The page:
Pensioner "disgusted" with hospital after being deprived of chance to say final goodbye to husband

Redditch Advertiser: (8100571) (8100571)

A PENSIONER says she is "devastated" and "utterly disgusted" that she was not told of her dying husband's hospital transfer, robbing her of the chance to say goodbye.

Edna Roberts, aged 75, of Church Hill North, is also angry with ambulance staff she called out to her house after her husband's health deteriorated just hours before he died, after they told her she should only phone 999 in a "life and death" situation.

Mrs Roberts called 999 several times on June 22 as she said she knew her husband Charles, aged 76, who had an aortic embolism and Chronic Obstructive Pulmonary Disease (COPD), had become gravely ill.

But during two visits, she says paramedics were critical of her calling an emergency ambulance and one simply suggested he take two aspirin.

After a third 999 call, a doctor was sent out, and he diagnosed Mr Roberts had a severe bladder infection and contacted an ambulance to take him to hospital.

At approximately 1pm, 45 minutes later, and after Mrs Roberts had made a call to find out where the ambulance was, it arrived and took her husband to Redditch's Alexandra Hospital.

Mrs Roberts said at 4am she received a call telling her that her husband had "taken a dip" and could she get to the hospital immediately.

After getting a taxi to the Alex, she was informed by a member of staff that they did not have a Mr Roberts admitted. The staff member then returned to say her husband had been transferred to Worcestershire Royal Hospital.

But by the time Mrs Roberts got to Worcester, it was too late, and her husband had died without the couple, who have been married for 50 years, having the chance to say a final goodbye.

Mrs Roberts said: "I'm devastated. I didn't get a chance to say goodbye to Charles, I never heard his last words. If I had been told as soon as the transfer happened, I would have had time to get to Worcester and hold his hand as he went.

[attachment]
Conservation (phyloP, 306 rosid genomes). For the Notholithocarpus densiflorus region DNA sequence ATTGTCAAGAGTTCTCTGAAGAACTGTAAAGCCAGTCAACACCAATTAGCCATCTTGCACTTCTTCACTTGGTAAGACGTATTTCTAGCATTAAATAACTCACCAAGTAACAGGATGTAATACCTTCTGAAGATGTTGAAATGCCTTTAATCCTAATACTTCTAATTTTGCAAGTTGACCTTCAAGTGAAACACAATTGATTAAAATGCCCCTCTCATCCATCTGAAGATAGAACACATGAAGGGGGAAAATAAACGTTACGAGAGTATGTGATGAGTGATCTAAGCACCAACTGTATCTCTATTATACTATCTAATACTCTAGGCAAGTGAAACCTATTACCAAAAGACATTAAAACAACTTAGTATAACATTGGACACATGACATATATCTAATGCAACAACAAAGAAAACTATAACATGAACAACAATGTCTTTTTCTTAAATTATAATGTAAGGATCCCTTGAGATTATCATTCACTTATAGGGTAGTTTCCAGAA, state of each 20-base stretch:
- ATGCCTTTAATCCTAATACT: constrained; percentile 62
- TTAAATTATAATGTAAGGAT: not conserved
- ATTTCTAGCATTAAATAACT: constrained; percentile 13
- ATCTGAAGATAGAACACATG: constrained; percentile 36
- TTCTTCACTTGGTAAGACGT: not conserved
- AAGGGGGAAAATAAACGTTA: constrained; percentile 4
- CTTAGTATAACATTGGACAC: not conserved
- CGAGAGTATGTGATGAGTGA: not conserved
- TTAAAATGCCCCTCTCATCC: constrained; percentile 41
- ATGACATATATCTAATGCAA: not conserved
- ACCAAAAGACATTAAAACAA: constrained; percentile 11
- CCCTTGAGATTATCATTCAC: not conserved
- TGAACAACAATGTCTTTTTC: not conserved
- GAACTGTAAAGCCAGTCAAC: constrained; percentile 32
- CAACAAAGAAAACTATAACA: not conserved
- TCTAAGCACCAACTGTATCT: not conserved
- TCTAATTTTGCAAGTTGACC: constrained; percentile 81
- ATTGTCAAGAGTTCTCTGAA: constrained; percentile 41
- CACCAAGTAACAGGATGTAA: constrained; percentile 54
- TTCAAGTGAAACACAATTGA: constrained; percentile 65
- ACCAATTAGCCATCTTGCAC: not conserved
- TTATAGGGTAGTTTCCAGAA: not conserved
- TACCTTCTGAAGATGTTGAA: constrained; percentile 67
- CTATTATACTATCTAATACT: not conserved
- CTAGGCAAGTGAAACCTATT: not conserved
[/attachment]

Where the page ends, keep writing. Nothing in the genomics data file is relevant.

"I am utterly disgusted with the hospital, and also with the ambulance staff, who told me off for phoning 999 as it was not 'life and death', when I knew my husband was in such a bad way and I was so very worried."

Lindsey Webb, chief nursing officer from Worcestershire Acute Hospitals NHS Trust, said: “We are very sorry about Mrs Roberts' experience at our hospitals.

“Unfortunately due to the seriousness of Mr Roberts' condition it was essential he be transferred to Worcestershire Royal Hospital for specialist treatment as a matter of urgency. This should have been communicated to Mrs Roberts at the first possible opportunity, and we are very sorry that this was not the case.

“We will be in touch with Mrs Roberts personally to offer our sincere apologies.

“Clear communication is an important part of patient care and we will be re-emphasising this to our staff.”

West Midlands Ambulance Service confirmed it attended Mr Roberts on June 8 and 15 and on each occasion took him to the Alexandra Hospital.

A spokesman said: "On June 22, three calls were received in regard to a pre-existing medical condition. The first ambulance arrived at 9.30am where the staff found the patient in a stable condition and arranged for a GP to assess him. A GP visited Mr Roberts and asked for Mr Roberts to be taken to hospital once again. This was not an emergency case.

"The trust is saddened to hear the comments of Mrs Roberts and would urgently like to speak to her to find out more as she has not reported them so far. The trust expresses condolences to Mrs Roberts and her family for their sad loss at this difficult time."

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